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And when he opened (κα οταν ηνοιξεν). Here modal αν is used with οτε (used about the opening of the preceding six seals), but οταν is not here rendered more indefinite, as is sometimes true (Mark 3:11; Revelation 4:9), but here and possibly (can be repetition) in Mark 11:19 it is a particular instance, not a general rule (Robertson, Grammar, p. 973).
There followed a silence (εγενετο σιγη). Second aorist middle of γινομα. "There came silence." Dramatic effect by this profound stillness with no elder or angel speaking, no chorus of praise nor cry of adoration, no thunder from the throne (Swete), but a temporary cessation in the revelations. See Revelation 10:4.
About the space of half an hour (ως ημιωρον). Late and rare word (ημ, half, ωρα, hour), here only in N.T. Accusative of extent of time.
Stand (εστηκασιν). Perfect active of ιστημ (intransitive). Another "hebdomad" so frequent in the Apocalypse. The article (the seven angels) seems to point to seven well-known angels. In Enoch 20:7 the names of seven archangels are given (Uriel, Raphael, Raguel, Michael, Sariel, Gabriel, Remiel) and "angels of the Presence" is an idea like that in Isaiah 63:9. We do not know precisely what is John's idea here.
Seven trumpets (επτα σαλπιγγες). We see trumpets assigned to angels in Matthew 24:31; 1 Thessalonians 4:16; 1 Corinthians 15:52; Revelation 4:1; Revelation 4:4. See also the use of trumpets in Joshua 6:13; Joel 2:1. These seven trumpets are soon to break the half hour of silence. Thus the seven trumpets grow out of the opening of the seventh seal, however that fact is to be interpreted.
Another angel (αλλος αγγελος). Not one of the seven of verse Revelation 8:2 and before they began to sound the trumpets. This preliminary incident of the offering of incense on the altar covers verses Revelation 8:3-6.
Stood (εσταθη). Ingressive first aorist passive of ιστημ (intransitive), "took his place."
Over the altar (επ του θυσιαστηριου). See Revelation 6:9 for the word for the burnt-offering, here apparently the altar of incense (clearly so in Luke 1:11; possibly also Revelation 9:13), but it is not clear that in apocalyptic the distinction between the two altars of the tabernacle and temple is preserved. Aleph C Q have the genitive, while A P have the accusative επ το θυσιαστηριον.
A golden censer (λιβανωτον χρυσουν). Old word for frankincense (from λιβανος, Matthew 2:11; Revelation 18:13), but here alone in N.T. and for censer, as is plain by the use of χρυσουν (golden) with it. Cf. 1 Kings 7:50.
Much incense (θυμιαματα πολλα). See Revelation 5:8 for θυμιαμα (the aromatic substance burnt, also in Revelation 18:13), but here for the live coals on which the incense falls.
That he should add (ινα δωσε). Sub-final clause (subject of εδοθη, was given, singular because θυμιαματα neuter plural) with ινα and the future active indicative of διδωμ, to give, instead of δω, the second aorist subjunctive.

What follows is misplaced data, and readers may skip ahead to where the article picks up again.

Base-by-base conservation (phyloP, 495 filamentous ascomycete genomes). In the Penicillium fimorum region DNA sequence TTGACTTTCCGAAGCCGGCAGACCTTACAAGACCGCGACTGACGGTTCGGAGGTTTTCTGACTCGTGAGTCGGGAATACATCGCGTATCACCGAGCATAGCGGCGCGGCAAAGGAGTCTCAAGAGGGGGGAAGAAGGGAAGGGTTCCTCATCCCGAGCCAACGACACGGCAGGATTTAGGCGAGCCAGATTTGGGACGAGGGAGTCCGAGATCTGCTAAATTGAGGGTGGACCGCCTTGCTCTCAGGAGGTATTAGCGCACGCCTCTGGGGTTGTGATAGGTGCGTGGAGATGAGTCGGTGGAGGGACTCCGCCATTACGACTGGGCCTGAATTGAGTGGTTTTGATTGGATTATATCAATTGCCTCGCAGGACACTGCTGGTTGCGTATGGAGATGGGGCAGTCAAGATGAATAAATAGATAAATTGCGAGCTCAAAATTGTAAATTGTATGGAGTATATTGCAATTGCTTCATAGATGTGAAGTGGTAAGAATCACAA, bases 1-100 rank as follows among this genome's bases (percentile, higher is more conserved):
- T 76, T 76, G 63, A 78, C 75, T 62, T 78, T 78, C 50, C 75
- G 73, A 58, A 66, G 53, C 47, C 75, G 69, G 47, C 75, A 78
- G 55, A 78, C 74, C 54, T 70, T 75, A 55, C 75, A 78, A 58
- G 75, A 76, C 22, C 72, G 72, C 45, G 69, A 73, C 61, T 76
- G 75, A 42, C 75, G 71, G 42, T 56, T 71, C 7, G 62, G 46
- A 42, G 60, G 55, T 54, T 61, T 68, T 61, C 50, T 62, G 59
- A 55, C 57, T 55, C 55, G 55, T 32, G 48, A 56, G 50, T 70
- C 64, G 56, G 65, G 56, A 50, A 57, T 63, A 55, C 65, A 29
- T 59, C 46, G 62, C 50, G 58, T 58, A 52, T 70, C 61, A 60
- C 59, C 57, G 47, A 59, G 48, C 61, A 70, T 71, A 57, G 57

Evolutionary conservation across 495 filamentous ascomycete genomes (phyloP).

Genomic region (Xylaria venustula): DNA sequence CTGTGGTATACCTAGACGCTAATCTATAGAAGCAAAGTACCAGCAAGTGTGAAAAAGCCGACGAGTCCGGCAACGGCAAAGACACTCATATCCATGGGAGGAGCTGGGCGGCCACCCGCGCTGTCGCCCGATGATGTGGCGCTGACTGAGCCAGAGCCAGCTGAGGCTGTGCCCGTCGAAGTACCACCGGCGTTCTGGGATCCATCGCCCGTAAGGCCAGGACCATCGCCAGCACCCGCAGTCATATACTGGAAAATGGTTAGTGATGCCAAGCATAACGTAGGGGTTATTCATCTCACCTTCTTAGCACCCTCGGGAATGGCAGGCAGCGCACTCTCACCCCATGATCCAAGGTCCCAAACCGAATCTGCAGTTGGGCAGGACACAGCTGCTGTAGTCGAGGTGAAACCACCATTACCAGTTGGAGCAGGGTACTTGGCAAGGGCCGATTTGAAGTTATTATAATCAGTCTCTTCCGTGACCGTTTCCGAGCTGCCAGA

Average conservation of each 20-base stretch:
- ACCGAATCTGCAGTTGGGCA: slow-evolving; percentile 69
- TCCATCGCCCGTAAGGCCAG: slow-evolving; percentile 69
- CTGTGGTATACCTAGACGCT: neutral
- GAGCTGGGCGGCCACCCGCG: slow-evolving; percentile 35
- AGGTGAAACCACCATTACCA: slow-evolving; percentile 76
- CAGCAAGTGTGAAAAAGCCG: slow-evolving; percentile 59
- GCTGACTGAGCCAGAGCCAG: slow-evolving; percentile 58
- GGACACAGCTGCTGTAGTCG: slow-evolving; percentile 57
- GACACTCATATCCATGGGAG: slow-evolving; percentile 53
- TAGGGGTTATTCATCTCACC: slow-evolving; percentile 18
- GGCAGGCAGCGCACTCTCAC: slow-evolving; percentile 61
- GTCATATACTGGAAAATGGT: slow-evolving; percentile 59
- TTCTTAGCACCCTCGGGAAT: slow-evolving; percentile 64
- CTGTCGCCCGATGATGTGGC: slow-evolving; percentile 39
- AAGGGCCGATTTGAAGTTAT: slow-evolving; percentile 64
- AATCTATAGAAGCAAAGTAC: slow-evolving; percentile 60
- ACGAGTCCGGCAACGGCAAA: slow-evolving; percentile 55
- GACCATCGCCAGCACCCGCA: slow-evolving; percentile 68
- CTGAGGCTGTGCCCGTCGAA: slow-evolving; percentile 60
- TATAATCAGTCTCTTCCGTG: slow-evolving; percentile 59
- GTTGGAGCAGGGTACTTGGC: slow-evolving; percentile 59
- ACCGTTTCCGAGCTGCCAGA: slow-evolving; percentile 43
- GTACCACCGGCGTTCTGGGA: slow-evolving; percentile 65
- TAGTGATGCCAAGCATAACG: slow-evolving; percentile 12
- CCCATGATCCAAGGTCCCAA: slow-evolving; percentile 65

Unto the prayers (ταις προσευχαις). Dative case. In Revelation 5:18 the θυμιαματα are the prayers.
Upon the golden altar (επ το θυσιαστηριον το χρυσουν το). Accusative case here, not genitive as above, and apparently the altar of incense as indicated by the word golden (Exodus 30:1; Leviticus 4:17). Note triple article here το (once before the substantive, once before the adjective, once before the adjunct "the one before the throne").
The smoke (ο καπνος). Old word, in N.T. only Acts 2:19; Revelation 8:4; Revelation 9:2; Revelation 9:17; Revelation 14:11; Revelation 15:8; Revelation 18:9; Revelation 18:18; Revelation 19:3. Here from the incense in the angel's hand.
With the prayers (ταις προσευχαις). So associative-instrumental case, but it may be dative as in verse Revelation 8:3 (for).
Taketh (ειληφεν). Vivid dramatic perfect active indicative of λαμβανω as in Revelation 5:7, "has taken." The angel had apparently ]aid aside the censer. Hardly merely the pleonastic use of λαμβανω (John 19:23). John pictures the scene for us.
Filled (εγεμισεν). He drops back to the narrative use of the first aorist active indicative of γεμιζω.
With the fire (εκ του πυρος), live coals from the altar (cf. Isaiah 6:6).
Cast (εβαλεν). Second aorist active indicative of βαλλω. See Genesis 19:24 (Sodom); Ezekiel 10:2 and Christ's bold metaphor in Luke 12:49. See this use of βαλλω also in Revelation 8:7; Revelation 12:4; Revelation 12:9; Revelation 12:13; Revelation 14:19.
Followed (εγενοντο). Came to pass naturally after the casting of fire on the earth. Same three elements in Revelation 4:5, but in different order (lightnings, voices, thunders), lightning naturally preceding thunder as some MSS. have it here. Perhaps φωνα, the voices of the storm (wind, etc.).
Prepared themselves (ητοιμασαν αυτους). First aorist active indicative of ετοιμαζω. They knew the signal and got ready.
To sound (ινα σαλπισωσιν). Sub-final (object) clause with ινα and the first aorist ingressive active subjunctive of σαλπιζω. The infinitive could have been used.
Sounded (εσαλπισεν). First aorist active indicative of σαλπιζω, repeated with each angel in turn (Revelation 8:8; Revelation 8:10; Revelation 8:12; Revelation 9:1; Revelation 9:13; Revelation 11:15).